Onward to the moon it pass'd;
Till it reach'd the moon at last :
And with such joy I find my Lewti : And even so my pale wan cheek
Drinks in as deep a flush of beauty! Nay, treacherous image! leave my mind, If Lewti never will be kind.
saw her bosom heave and swell,
Heave and swell with inward sighsI could not choose but love to see
Her gentle bosom rise.
The little cloud-it floats away,
Away it goes; away so soon?
Away it passes from the moon!
Ever fading more and more, To joyless regions of the sky
And now 't is whiter than before !
When, Lewti! on my couch I lie,
O'er rocks, or bare or mossy, with wild foot
I know not, ask not whither! A new joy,
I saw a vapor in the sky,
Here Wisdom might resort, and here Remorse, Thin, and white, and very high;
Here too the lovelorn man who, sick in soul, I ne'er beheld so thin a cloud :
And of this busy human heart aweary, Perhaps the breezes that can fly
Worships the spirit of unconscious life Now below and now above,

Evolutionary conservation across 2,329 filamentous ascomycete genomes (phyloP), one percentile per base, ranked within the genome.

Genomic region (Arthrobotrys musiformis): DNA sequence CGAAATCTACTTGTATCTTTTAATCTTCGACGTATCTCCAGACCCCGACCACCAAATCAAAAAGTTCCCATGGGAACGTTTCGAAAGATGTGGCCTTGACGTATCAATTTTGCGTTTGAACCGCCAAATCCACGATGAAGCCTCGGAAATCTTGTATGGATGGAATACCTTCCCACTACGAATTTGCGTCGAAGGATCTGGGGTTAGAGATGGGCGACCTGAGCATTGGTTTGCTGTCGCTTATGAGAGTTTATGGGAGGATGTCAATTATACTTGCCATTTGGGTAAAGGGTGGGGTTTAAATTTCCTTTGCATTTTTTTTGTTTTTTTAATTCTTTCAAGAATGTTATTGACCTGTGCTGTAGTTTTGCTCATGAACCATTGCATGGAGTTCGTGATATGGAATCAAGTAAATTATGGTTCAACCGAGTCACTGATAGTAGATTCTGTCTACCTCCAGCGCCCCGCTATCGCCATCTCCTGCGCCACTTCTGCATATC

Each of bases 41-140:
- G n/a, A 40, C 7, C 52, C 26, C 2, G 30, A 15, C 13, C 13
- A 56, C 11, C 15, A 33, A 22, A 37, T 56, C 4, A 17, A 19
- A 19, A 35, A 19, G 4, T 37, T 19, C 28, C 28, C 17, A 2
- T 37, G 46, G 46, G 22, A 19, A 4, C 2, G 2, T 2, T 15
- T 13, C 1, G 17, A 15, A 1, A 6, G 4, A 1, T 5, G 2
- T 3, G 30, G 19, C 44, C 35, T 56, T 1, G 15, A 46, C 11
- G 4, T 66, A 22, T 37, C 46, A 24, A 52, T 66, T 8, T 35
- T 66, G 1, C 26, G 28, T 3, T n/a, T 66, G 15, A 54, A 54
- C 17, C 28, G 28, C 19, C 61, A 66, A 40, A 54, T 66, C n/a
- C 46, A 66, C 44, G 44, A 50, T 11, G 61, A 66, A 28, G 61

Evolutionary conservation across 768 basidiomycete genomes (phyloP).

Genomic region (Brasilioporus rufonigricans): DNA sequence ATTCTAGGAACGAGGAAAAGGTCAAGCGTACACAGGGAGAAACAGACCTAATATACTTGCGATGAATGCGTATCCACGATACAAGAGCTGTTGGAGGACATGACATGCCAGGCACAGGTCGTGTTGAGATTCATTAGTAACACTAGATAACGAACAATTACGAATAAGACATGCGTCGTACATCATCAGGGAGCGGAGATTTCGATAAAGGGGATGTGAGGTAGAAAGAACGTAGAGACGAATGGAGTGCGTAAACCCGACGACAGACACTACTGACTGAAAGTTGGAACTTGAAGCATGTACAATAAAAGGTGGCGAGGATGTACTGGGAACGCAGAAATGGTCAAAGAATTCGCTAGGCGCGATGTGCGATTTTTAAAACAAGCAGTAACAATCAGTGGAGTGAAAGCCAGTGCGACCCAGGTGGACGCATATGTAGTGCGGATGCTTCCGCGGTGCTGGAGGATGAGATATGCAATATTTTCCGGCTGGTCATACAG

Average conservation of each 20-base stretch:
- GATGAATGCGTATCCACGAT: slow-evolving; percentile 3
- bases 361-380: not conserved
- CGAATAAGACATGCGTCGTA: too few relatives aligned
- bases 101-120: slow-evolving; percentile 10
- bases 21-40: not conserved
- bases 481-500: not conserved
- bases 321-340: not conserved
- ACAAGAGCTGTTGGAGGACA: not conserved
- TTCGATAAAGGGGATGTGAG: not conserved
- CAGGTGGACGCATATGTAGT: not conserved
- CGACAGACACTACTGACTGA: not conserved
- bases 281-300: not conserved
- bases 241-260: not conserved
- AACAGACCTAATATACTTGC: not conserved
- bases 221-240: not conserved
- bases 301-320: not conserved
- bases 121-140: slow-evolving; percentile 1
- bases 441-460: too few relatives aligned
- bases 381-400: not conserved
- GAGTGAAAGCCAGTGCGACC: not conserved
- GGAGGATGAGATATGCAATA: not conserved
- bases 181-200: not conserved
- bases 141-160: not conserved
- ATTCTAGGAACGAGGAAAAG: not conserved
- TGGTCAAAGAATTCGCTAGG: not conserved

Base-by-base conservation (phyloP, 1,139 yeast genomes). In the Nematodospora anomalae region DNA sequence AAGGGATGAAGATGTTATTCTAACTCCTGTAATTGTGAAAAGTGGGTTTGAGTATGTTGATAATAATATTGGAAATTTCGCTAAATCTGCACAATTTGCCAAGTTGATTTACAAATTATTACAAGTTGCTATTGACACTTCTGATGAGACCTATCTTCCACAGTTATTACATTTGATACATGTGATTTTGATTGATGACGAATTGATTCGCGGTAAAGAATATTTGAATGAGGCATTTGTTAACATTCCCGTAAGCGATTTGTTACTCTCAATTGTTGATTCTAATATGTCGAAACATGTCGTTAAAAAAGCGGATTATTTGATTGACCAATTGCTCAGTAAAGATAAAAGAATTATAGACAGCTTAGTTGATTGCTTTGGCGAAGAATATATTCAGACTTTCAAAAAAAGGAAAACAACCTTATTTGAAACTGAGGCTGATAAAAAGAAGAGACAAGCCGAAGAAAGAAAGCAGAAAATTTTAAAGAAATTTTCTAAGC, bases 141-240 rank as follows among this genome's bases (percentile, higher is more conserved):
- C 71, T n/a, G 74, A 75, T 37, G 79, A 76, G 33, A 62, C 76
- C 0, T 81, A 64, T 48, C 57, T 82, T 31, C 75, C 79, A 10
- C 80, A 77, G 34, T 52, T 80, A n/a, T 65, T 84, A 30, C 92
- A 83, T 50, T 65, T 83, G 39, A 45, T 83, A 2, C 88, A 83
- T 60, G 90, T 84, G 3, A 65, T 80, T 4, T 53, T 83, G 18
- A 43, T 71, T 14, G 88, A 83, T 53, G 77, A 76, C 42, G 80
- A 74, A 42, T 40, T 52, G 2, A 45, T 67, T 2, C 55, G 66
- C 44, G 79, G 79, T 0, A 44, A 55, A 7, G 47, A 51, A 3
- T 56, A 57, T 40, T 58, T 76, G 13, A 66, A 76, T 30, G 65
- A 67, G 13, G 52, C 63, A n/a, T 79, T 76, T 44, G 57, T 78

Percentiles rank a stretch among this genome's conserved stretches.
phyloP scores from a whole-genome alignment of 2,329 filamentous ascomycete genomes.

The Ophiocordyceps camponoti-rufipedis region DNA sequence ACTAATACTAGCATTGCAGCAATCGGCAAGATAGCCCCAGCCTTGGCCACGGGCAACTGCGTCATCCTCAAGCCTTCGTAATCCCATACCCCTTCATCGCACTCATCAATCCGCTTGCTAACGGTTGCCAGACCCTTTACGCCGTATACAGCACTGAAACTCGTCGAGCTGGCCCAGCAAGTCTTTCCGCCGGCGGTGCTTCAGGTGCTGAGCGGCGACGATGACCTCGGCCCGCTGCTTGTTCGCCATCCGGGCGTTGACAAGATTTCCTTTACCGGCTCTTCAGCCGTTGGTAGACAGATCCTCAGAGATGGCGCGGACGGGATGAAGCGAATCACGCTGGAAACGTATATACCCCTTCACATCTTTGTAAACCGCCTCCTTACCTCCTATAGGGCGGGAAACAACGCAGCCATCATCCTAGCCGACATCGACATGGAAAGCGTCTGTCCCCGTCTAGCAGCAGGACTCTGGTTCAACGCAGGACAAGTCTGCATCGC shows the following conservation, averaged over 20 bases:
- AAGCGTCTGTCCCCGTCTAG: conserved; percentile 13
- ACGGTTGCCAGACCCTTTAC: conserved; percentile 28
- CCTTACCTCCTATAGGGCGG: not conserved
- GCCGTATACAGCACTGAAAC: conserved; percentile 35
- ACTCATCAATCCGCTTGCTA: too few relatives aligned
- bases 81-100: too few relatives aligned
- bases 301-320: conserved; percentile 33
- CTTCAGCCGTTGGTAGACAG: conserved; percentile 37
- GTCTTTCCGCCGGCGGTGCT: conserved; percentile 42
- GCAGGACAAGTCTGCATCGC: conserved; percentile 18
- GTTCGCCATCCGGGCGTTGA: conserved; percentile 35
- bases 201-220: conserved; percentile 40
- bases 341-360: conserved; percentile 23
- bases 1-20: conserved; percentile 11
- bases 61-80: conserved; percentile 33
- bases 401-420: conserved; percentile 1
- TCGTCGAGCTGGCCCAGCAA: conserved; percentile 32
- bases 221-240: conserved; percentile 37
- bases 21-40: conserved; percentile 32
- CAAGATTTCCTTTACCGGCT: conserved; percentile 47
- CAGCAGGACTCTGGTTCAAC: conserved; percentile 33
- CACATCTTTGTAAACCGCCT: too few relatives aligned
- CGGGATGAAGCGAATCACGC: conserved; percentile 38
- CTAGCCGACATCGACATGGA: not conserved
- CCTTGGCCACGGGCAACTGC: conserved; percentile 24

In tree or wild-flower.-Gentle Lunatic! Have snatch'd aloft the wny shroud
If so he might not wholly cease to be, Of Lady fair—that died for love.
He would far rather not be that, he is ; For maids, as well as youths, have perish'd
But would be something, that he knows not of,
In winds or waters, or among the rocks!
But hence, fond wretch ! breathe not contagior. Hush! my heedless feet from under
here! Slip the crumbling banks for ever:
No myrtle-walks are these : these are no groves Like echoes to a distant thunder,
Where Love dare loiter! If in sullen mood They plunge into the gentle river.
He should stray hither, the low stumps shall gore The river-swans have heard my tread,
His dainty feet, the brier and the thorn And startle from their reedy bed.
Make his plumes haggard. Like a wounded bird O beauteous Birds! methinks ye measure Easily caught, ensnare him, Oye Nymphs, Your movements to some heavenly tune!
Ye Oreads chaste, ye dusky Dryades ! O beauteous Birds! 't is such a pleasure And you, ye Earth-winds ! you that make at morn To see you move beneath the moon,
The dew-drops quiver on the spiders' webs! I would it were your true delight
You, O ye wingless Airs ! that creep between To sleep by day and wake all night.
The rigid stems of heath and bitten furze,